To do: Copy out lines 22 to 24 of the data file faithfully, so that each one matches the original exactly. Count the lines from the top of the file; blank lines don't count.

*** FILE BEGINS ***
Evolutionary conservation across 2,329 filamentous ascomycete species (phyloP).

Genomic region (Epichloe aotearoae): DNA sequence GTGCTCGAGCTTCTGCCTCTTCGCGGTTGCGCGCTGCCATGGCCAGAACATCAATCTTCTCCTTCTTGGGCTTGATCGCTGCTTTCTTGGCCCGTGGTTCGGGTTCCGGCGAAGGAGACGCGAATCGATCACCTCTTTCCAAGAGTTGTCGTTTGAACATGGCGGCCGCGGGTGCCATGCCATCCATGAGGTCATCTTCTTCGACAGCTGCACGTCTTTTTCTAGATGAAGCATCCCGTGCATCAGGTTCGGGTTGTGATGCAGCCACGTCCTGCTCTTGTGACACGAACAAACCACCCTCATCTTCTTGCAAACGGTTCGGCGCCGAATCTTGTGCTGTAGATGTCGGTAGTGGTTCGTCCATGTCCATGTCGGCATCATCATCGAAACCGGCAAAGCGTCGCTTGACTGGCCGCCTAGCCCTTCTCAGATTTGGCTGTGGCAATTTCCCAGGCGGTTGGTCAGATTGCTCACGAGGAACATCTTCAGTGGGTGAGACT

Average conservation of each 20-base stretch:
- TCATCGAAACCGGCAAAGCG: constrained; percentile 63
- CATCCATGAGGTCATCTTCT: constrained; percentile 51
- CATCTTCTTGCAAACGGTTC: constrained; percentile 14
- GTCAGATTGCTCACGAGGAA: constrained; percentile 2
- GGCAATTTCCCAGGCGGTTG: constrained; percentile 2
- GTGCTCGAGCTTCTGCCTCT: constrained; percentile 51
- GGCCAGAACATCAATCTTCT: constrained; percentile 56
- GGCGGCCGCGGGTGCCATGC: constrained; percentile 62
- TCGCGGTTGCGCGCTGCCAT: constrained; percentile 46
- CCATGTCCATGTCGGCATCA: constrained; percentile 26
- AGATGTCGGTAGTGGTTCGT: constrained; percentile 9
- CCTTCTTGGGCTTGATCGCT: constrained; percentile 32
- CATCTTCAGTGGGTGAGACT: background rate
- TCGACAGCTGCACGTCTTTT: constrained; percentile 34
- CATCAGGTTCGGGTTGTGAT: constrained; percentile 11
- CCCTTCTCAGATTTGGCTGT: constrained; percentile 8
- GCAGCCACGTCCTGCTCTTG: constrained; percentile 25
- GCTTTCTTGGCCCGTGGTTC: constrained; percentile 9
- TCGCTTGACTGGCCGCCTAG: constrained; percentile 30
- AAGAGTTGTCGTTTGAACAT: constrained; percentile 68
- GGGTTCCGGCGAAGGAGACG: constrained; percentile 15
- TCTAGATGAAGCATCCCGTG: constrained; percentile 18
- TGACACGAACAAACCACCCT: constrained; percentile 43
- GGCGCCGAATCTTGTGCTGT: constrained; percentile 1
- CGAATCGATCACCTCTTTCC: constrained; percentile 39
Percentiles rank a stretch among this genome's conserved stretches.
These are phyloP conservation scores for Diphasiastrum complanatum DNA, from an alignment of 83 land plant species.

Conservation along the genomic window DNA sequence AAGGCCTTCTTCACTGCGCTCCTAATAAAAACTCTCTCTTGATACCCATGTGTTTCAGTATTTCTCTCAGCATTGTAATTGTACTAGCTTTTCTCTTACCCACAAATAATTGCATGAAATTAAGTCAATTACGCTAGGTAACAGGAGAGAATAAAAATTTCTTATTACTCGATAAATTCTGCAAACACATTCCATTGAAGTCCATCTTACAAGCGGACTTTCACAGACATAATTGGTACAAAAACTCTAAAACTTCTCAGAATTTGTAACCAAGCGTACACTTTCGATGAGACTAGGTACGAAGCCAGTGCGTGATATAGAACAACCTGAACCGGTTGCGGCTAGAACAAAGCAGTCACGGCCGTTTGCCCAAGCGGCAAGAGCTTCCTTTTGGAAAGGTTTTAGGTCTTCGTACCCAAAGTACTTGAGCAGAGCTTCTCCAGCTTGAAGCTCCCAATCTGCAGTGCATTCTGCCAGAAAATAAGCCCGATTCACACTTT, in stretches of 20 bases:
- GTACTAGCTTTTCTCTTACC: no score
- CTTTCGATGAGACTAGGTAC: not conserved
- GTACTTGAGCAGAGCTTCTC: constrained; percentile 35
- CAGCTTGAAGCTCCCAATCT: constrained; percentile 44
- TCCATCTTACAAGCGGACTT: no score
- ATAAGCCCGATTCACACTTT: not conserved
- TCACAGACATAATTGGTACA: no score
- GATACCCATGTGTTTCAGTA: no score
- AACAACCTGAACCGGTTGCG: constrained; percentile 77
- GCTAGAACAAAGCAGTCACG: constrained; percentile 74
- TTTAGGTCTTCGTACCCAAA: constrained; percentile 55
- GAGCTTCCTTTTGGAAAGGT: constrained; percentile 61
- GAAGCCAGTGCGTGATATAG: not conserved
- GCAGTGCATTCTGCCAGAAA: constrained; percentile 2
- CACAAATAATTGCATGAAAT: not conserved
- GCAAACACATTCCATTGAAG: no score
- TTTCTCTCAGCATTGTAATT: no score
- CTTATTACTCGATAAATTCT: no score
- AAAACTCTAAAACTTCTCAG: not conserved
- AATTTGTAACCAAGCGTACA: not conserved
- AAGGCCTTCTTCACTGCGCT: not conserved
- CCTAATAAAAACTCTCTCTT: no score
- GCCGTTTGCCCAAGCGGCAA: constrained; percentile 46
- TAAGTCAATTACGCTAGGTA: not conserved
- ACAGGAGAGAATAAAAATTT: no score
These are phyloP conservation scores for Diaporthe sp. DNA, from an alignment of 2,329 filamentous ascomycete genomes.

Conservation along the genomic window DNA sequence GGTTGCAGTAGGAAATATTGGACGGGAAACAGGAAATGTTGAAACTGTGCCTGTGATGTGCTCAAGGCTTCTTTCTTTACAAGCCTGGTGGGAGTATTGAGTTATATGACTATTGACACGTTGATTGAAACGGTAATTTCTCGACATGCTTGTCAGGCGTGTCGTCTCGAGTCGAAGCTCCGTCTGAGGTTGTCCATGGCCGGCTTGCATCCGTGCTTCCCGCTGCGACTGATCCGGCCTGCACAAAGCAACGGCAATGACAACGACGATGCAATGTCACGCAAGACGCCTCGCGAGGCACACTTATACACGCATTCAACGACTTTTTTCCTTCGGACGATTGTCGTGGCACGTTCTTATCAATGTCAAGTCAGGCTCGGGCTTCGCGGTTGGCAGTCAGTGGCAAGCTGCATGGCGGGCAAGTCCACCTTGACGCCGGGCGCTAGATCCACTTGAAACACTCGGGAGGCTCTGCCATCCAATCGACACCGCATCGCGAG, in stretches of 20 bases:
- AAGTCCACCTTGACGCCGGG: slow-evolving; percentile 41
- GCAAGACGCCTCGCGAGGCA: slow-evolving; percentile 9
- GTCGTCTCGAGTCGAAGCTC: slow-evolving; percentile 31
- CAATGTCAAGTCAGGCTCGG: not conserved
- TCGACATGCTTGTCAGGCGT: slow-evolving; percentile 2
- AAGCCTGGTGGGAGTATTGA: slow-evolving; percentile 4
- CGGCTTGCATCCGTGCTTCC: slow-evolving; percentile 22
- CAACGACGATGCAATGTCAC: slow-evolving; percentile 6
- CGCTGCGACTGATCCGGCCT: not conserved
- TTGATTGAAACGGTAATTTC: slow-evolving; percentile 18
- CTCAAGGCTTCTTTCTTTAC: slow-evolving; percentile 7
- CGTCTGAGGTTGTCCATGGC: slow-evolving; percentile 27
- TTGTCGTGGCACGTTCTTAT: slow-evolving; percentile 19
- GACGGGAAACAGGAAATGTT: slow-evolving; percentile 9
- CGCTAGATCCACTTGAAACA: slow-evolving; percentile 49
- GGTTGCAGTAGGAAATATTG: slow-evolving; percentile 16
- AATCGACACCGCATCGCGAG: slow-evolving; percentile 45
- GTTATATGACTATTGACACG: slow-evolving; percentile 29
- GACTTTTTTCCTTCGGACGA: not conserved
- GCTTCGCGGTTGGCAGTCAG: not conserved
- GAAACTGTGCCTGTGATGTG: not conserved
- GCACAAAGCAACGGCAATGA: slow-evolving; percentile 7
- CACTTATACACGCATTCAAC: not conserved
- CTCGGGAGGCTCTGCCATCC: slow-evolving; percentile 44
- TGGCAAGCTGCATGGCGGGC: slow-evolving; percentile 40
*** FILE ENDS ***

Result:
- TCGCTTGACTGGCCGCCTAG: constrained; percentile 30
- AAGAGTTGTCGTTTGAACAT: constrained; percentile 68
- GGGTTCCGGCGAAGGAGACG: constrained; percentile 15